Review your business’s strategy. Does it make sense? Can it be executed? Is it too “pie in the sky?” How does it address your markets and your businesss core strengths? A clear strategic plan is the basis for success in good times and in bad times. Look at the big picture and determine the strategies needed to be set in place for success.
The best strategic and business plans are worthless without execution and metrics. Do you have metrics in place to measure performance against financial AND operational targets (objectives)? Which objectives are hitting the mark and which are not? Why? Who is accountable? What is being done to address the weak areas of performance? A business is only as strong as its weakest employee.
During a questionable or stalled economy it seems as if businesses of all sizes are quick to put customers (those who pay the bills) last. This is a definite no-no! It is time to re-evaluate what the business is doing to delight customers and prove that they come first. Customers are the companys best asset and it costs much less to keep existing customers happy than to find new ones. No matter what the business product or service offered, customers have choices. Take the steps necessary to make your business their FIRST choice. Ask THEM if their needs are being met and what improvements can be made within the company or organization to keep them satisfied and wanting to come back.
Cost and Expense
Businesses are quick to cut expenses and people when there is softness in the economy. This is so easy, that even a child with a lemonade stand can do it. But it is often NOT the right answer. First look at where resources are deployed. Most resources should be involved in driving revenue and overall customer satisfaction. Keep your overhead costs to a minimum and watch your bottom line expenses. If that means redeploying and retraining, then it should be done. Secondly, before there are lay offs cut the outside contractors and consultants and perform what you can in-house. Also, cut salaries and bonuses at the top of the organization first. The biggest cuts should be among the biggest bosses (not the customer) facing employees and sales force. Finally, ask for input, the people on the floor and in the back office usually know where the biggest opportunities for REAL efficiencies exist. Ask them, and when you do, be sure to act on their recommendations and recognize them for their ideas.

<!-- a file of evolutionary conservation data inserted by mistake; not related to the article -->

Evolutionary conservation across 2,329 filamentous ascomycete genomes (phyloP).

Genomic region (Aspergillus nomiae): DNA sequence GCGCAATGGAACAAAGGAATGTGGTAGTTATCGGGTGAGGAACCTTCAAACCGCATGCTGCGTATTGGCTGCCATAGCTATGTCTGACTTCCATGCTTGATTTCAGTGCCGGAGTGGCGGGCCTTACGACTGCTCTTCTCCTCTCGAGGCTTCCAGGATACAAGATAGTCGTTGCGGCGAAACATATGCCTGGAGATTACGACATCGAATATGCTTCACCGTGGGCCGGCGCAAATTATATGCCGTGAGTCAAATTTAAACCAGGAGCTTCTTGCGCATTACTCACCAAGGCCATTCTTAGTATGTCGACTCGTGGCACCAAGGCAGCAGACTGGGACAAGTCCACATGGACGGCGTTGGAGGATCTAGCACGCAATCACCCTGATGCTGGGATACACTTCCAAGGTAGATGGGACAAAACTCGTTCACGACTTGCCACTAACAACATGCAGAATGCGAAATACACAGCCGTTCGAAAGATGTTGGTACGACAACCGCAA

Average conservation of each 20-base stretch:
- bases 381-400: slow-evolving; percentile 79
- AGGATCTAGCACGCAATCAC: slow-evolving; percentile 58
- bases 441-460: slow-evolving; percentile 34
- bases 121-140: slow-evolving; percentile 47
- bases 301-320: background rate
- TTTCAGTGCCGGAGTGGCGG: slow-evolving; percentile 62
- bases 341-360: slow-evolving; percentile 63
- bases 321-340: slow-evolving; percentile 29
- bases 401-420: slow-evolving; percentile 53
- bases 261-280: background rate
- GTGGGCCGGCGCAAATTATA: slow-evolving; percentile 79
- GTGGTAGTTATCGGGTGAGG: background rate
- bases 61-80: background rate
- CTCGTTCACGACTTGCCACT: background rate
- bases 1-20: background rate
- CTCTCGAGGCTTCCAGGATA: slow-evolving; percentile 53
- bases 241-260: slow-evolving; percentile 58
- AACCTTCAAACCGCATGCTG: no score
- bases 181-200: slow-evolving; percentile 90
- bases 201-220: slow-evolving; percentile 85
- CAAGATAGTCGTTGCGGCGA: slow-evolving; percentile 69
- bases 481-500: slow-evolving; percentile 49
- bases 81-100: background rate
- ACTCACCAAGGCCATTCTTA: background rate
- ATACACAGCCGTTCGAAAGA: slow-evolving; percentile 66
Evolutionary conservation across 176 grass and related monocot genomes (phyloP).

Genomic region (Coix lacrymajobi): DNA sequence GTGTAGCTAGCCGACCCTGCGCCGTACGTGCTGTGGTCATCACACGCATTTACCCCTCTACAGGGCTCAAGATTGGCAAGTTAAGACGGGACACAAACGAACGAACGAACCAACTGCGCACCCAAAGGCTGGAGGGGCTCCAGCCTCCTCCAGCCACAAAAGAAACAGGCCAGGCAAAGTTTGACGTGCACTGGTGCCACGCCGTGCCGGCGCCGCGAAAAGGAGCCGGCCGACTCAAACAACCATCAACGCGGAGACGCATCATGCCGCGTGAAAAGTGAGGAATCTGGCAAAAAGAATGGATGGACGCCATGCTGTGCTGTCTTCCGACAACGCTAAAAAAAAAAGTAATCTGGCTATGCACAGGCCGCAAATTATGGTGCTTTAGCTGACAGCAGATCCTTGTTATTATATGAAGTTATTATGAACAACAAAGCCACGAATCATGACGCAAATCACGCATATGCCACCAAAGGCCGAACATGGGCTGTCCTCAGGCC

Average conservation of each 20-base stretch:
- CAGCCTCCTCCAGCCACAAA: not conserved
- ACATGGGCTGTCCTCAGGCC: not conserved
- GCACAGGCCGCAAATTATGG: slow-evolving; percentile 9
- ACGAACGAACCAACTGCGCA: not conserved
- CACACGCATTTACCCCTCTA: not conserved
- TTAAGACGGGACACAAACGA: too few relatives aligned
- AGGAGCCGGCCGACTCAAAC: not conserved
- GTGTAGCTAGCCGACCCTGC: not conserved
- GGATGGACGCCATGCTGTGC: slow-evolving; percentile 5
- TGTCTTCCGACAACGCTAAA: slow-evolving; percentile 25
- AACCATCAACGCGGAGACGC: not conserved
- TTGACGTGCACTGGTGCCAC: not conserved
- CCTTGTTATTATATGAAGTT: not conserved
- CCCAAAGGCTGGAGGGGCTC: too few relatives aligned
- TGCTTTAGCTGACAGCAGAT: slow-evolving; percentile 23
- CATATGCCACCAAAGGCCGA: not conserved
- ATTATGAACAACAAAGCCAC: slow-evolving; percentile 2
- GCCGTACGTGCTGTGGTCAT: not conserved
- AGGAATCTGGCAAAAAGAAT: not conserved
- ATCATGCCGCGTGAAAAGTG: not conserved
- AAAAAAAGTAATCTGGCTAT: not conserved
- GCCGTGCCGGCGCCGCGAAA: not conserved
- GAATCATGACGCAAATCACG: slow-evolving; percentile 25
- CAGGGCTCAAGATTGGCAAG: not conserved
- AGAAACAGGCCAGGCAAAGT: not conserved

I am amazed by what the USA did to mobilize resources in a very short time during World War II on the home front. Factories went from making automobiles and refrigerators to making military tanks and aircraft in huge quantities in an amazingly short time period. Imagine what it would have been like if they had had computers. So why does everything (except perhaps the Internet) take so long today? The time frames required to develop new products and services are often years rather than months. Look at timelines required in your business today and cut them by 25% to 50% while maintaining the same level of quality if not better. It can be done and this will definitely be a competitive advantage for your business.
For example our company determined how to quick turn our design and graphics production timelines without sacrificing the final product or service. We implemented our philosophy to under commit and over deliver, and actually did it! We analyzed how much time was needed for all types of production and cut it down by 25%. Once successful, we then took another approach and cut the time down again, still delivering the same quality product and excellent service to our customers while maintaining our quality of assurance systems in place.
It is a natural tendency of most businesses, no matter what size, to take fewer risks when times are lean and mean. This includes new and innovative ideas for products, services, marketing and the way business is done. The BEST time for risk taking and innovation is when the economy is challenging and other businesses are cutting back. While most businesses are tightening their belt, businesses that take risks and push innovation stand out among their competition. Innovation is not limited to research, development or marketing. It should encompass all functions and aspects of any business that show others that you have what it takes to survive and are taking the risk that most businesses wish they could. Either step forward into growth or step back into safety.
Terms such as flat, downturn, recession, and stalled economy drive chills through most business people at any level. Money is tighter and market opportunities shrink, but there are winners and losers in both good and not so good economies. By addressing these areas of strategy, execution, customers, cost and expense, speed and innovation, any company (regardless of size, market or industry) can be a winner during recession. It is all about being an effective leader in an economy where there is doubt about the future.
Correct management is definitely the key for a business to survive crises like the current economic climate. In order to execute correct business management, several strategies need to be observed, executed and measured. Businesses must smarten up, market, manage their people, and follow their vision.